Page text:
I guess the question I would posit to you, Dinsdale, is if I am so lazy (and I'm not saying you're accusing me of being so, I'm engaging in a thought experiment with you), why did I even bother going back to school at all? If you look over my life history, this is what you see: intensive periods of effort, high achievement, followed by frequent interruptions of a year or longer in which I became virtually non-functional, withdrew from college, lost my job, watched my life fall apart, became suicidal, and then I dusted myself off and resumed where I left off. My brain came with some great gifts as well as curses, so all I can think about when I discuss this issue is how much better I could be if I didn't have to deal with this shit. I've done some cool stuff, but I was capable of so much more. I'm a valued member of my team, but if I wasn't mentally ill, I could be running the organization I work for. (Whether I would want to is another story.)

Life has been good for the last two years. Very little by way of serious depression. Last night I was so anxious I woke up at 2am and haven't been able to get back to sleep. My entire day is now fucked due to PTSD, I certainly couldn't drive to the doctor without risking a collision due to sleep deprivation, so there's another piece of my self-care puzzle knocked out of whack. I can't eat when I'm sleep deprived, so there goes nutrition. Since I have chronic insomnia and cannot easily recover from a disrupted sleep schedule, this is going to affect, at a bare minimum, the rest of my week. I'm already feeling depressed about it, and panicked as I have people coming over in five hours and feel totally unprepared for what's coming ahead tomorrow and so on.

This... is typical. Standard. Everyday life for me. Good life for me. This is my life when things are going well.

I have a part-time job. It seems that every time I attempt to go without meds, I end up unemployed. The last medication I took was effective but it lowered my seizure threshold to the point that I had three grand mal seizures in one day and then I couldn't drive for six months. Kinda puts a ding in the old employment plans, right? Fortunately, I could work from home. Except the anticonvulsant they put me on made me acutely suicidal. After six months of trying to make that work, I was put on an anticonvulsant that does wonders for my depression. Go figure.

I now work part-time. Part-time is better because it can prevent the depression from spiraling out of control without affecting my employment status. Most people don't have the luxury of part-time. I have no intention to apply for disability or anything. I'm just trying to give you insight into the life of a smart, capable person who really, really, really tries, and still falls flat on my face on a regular basis, because I have several chronic illnesses, and many of them are psychological. Given what I've been through since the age of 13, it's hard to blame people who suffer from similar problems for wanting to step out of this productivity game once and for all.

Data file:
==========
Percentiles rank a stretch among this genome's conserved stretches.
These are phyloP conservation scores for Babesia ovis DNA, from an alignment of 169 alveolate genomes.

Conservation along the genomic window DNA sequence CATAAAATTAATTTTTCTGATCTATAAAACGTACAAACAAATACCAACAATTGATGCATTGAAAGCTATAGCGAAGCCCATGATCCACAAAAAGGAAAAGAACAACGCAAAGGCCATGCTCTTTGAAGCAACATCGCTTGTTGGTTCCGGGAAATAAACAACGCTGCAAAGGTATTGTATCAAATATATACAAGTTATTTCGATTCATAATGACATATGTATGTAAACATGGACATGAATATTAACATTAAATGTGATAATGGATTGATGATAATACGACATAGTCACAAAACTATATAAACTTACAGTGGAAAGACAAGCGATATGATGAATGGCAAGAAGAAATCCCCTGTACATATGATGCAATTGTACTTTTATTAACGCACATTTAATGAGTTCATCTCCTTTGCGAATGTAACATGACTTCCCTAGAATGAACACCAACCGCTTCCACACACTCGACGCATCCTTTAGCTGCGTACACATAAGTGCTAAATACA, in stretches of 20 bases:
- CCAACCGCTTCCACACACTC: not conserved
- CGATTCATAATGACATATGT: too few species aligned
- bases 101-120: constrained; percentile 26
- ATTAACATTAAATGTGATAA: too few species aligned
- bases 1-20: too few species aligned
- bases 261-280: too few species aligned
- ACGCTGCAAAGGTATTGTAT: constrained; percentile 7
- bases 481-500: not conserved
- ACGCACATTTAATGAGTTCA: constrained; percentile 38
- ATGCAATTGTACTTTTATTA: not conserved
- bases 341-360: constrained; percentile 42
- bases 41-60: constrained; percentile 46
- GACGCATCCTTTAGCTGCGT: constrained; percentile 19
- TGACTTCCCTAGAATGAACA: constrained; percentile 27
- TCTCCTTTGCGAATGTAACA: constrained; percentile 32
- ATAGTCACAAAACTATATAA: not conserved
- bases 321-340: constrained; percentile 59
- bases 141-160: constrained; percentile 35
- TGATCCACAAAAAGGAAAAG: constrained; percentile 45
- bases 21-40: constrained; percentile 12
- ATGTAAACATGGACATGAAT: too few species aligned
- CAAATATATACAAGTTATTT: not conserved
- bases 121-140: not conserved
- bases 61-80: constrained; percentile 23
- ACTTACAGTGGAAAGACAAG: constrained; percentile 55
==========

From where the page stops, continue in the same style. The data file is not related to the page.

Even my husband, the enlightened mental health professional, forgets this sometimes. I haven't talked to him yet today, but I predict he's pissed at me for not going to sleep last night, given the fact he whacked me in the nose with his sock this morning and muttered a terse, "Be good." (he means: "Be good to yourself.") He knows how much it messes me up when I don't get sleep. As if you can possibly sleep when you feel threatened and feel like you have a gallon of coffee circulating through your system. I will point this out to him, he will remember, and there will be no harm done. But not even he can fully understand this at times. Nobody gets it until they have lived it. And I'm deeply influenced by sleep deprivation right now, but my general take on chronic mental illness is that it's sheer hell.

Last edited by Spice Weasel; 01-15-2018 at 02:00 PM.
  #82  
Old 01-15-2018, 08:12 PM
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All over the world, readers were being told that...
Quote:
Then, as the years and decades passed, doctors on the frontline started to come back with another question. All over the world, they were being encouraged to tell patients that depression is,
... by some author who was being paid by the word, not for getting their facts right.

In the USA, the most popular view was, for a very long time, that it was all in your head. And American doctors needed to be repeatedly told that there were effective drug treatments for mental conditions. Some had always believed that. More came to the realization. But it has never been the case the "all over the world" or even "in America" that "all doctors" believed anything in common about mental health.